Title: Vampire in Brooklyn (1995)
Director: Wes Craven
Cast: Eddie Murphy, Angela Bassett, Allen Payne, Kadeem Hardison, John Witherspoon, Zakes Mokae
Who knows why it happens, but sometimes audiences reject a film for the stupidest of reasons, for example, in an interview for Rolling Stone magazine, when Eddie Murphy was asked about Vampire in Brooklyn, he said that the movie failed to become a hit because of the hair style he used in it. According to Murphy, it was all because of the wig he wore for the whole thing, it made it look as if Murphy had straightened his hair in the same way that Ron O’Neil straightened his hair out in Super Fly (1972). To me it’s just another look, people can wear their hair however they choose to. I don’t know, whatever the case might be, apparently people hated Murphy’s hair for this film. Me? I think Murphy looks kind of cool wearing the straight hair and I certainly don’t think its reason enough to hate this movie. I just happened to give it the old re-watch and ended up liking it.
On this film we meet a vampire called Maximillian, who arrives at the New York City shore in a boat, filled with dead people. You see he is on the lookout for a female who unbeknownst to her is of his own heritage. Poor old Maximillian doesn’t want to go through eternity alone. It’s that age old vampire problem, who shall I spend the rest of eternity with? So Maximillian goes about it same way Dracula would. He chooses a ghoul, finds his woman (who happens to be Angela Bassett) and proceeds to charm the pants off of her, literally. Will she fall for his charms or see past his façade? So basically this is a retelling of Dracula, but in a modern setting. We go through the same beats as a Dracula film, but within a contemporary setting. Maximillian finds a place to live but it isn’t Carfax Abbey, it’s Brooklyn. He gets a ghoul, who of course eats insects and roaches, but he isnt a madman, he’s a street hustler. He meets the woman of his dreams, but she isnt a debutant, she’s a detective named ‘Rita’ which sounds a hell of a lot like ‘Mina’ from Bran Stoker’s novel. In Bram Stoker’s novel, Dracula sends a black carriage with black horses to pick Mina up, on this film he sends his limo. So yeah, a retelling of Dracula, but with a modern twist. Because of this, there’s not a whole lot of surprises in ways of story, this of course is the same problem that a lot of vampire movies face. They tell Bram Stokers novel all over again, they simply change the setting, or the era, but it’s the same story, so if you’ve seen your share of vampire movies, then you know what you’re gonna get with Vampire in Brooklyn.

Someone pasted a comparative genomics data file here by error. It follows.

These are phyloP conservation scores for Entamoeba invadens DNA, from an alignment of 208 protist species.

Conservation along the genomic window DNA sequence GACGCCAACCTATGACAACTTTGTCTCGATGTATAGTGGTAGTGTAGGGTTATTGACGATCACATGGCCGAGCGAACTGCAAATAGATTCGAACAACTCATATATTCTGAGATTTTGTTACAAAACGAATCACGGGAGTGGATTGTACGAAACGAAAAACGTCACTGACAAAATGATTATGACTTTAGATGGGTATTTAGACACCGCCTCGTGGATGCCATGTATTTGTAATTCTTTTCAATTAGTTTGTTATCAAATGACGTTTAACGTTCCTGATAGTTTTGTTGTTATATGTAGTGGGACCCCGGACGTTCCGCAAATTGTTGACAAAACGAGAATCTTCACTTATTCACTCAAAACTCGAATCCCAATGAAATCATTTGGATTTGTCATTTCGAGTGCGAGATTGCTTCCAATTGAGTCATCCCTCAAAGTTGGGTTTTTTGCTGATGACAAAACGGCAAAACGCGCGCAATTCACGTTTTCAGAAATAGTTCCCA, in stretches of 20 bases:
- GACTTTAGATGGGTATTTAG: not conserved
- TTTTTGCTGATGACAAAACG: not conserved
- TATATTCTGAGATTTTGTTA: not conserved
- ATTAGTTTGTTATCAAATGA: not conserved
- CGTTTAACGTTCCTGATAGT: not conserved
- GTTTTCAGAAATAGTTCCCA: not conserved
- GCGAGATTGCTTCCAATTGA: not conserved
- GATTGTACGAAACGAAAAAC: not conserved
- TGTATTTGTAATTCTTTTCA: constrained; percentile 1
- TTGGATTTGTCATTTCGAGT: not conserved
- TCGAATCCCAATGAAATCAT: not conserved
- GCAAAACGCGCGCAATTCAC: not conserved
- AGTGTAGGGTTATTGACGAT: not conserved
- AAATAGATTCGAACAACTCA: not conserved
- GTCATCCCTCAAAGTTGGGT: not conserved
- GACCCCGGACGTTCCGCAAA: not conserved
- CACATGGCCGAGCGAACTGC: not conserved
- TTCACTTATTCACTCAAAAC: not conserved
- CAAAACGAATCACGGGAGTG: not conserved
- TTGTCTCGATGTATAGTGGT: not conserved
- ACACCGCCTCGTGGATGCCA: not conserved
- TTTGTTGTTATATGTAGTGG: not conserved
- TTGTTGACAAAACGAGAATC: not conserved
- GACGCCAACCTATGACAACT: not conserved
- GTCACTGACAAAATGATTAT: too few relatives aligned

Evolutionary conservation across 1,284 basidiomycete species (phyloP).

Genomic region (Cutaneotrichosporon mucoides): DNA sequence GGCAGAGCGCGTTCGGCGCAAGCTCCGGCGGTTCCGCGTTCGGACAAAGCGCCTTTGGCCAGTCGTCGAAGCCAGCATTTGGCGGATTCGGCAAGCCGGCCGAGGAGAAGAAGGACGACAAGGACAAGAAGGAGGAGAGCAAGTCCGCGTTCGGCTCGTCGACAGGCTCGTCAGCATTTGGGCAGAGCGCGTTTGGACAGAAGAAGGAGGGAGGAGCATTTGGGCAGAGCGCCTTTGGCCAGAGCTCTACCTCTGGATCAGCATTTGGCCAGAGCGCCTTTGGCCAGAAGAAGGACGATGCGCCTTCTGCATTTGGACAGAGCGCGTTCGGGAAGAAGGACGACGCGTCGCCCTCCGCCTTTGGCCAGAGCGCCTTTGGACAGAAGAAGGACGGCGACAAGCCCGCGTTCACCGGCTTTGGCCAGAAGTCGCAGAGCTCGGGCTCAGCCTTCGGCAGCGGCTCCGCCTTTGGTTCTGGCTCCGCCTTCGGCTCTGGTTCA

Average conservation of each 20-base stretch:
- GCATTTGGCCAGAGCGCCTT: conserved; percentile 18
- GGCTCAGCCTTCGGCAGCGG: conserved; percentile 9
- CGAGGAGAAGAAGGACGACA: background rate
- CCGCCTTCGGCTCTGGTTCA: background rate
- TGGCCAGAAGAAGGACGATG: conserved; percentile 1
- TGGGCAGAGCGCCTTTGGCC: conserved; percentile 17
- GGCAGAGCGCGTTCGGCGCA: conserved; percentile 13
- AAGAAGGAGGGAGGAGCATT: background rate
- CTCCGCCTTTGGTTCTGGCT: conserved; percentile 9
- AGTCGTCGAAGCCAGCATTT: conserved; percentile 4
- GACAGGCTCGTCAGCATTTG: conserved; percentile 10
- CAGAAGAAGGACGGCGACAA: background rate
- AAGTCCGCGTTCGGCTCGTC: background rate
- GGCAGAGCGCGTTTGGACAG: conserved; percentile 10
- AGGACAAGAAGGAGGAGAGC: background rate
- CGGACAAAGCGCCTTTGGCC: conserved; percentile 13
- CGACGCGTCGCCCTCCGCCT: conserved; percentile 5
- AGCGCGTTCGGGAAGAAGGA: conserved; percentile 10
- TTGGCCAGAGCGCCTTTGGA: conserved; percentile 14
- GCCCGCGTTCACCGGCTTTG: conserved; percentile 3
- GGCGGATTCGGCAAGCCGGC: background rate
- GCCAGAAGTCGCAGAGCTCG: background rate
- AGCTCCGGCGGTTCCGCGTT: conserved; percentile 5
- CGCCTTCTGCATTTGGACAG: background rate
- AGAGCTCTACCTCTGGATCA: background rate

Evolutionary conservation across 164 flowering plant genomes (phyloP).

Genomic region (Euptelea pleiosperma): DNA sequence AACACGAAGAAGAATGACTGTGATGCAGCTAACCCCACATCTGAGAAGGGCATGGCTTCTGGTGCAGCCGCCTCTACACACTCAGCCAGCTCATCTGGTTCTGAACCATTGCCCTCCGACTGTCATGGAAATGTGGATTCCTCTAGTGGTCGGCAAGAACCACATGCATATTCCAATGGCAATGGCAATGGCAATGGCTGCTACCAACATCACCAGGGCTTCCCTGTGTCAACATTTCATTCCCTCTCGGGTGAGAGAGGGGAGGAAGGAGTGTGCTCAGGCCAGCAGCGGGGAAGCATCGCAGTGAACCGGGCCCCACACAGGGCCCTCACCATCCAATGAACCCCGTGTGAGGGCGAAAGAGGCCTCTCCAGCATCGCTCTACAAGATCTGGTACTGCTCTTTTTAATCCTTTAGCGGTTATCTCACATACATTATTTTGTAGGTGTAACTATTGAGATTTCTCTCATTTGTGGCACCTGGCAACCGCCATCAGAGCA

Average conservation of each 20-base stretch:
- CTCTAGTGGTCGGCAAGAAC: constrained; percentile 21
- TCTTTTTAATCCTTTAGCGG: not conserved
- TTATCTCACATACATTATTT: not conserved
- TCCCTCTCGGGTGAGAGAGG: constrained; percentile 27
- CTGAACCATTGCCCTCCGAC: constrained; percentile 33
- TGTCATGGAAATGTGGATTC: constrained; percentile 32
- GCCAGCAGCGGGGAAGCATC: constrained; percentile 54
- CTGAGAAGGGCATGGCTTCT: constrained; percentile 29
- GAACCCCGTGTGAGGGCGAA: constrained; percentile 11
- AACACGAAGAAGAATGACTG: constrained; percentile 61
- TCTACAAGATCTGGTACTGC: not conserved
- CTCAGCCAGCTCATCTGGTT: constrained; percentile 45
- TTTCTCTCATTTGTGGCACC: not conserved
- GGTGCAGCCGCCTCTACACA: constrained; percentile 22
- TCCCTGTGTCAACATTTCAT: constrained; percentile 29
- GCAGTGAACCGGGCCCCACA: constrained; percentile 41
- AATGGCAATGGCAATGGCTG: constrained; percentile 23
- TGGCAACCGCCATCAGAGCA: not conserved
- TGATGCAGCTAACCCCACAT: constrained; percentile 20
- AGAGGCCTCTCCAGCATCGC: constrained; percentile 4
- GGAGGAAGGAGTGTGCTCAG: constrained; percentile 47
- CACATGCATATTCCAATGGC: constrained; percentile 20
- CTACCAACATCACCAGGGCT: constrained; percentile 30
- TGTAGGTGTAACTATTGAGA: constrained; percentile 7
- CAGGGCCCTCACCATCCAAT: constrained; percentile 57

But fear not, what makes this film interesting are other factors. First of all, the cast here is 95% black, so this is a black version of Dracula, something along the veins of what was done in the blaxsploitation classics like Blacula (1972) or Scream Blacula Scream (1973), so that’s a cool element about it. The other element is placing a vampire in the heart of Brooklyn, New York. So suddenly we see Maximillian the Caribbean vampire dealing with gangsters trying to kill him, going into night clubs in search of his love, he even ends up dancing the night way with Rita. So what makes this one set itself apart is the New York setting and the all black cast. Then, during its second half the film diverts to a passionate love story between the head vampire and the object of his affections, detective Rita. Funny how at heart most vampire movies are about love huh? And passionate love at that! Most of the time, vampire films serve as an allegory for the art of seduction, with the head vampire playing the role of the ultimate seducer, the guy with the irresistible words and the hypnotic stare that will make a woman forget the world; Vampire in Brooklyn is no exception.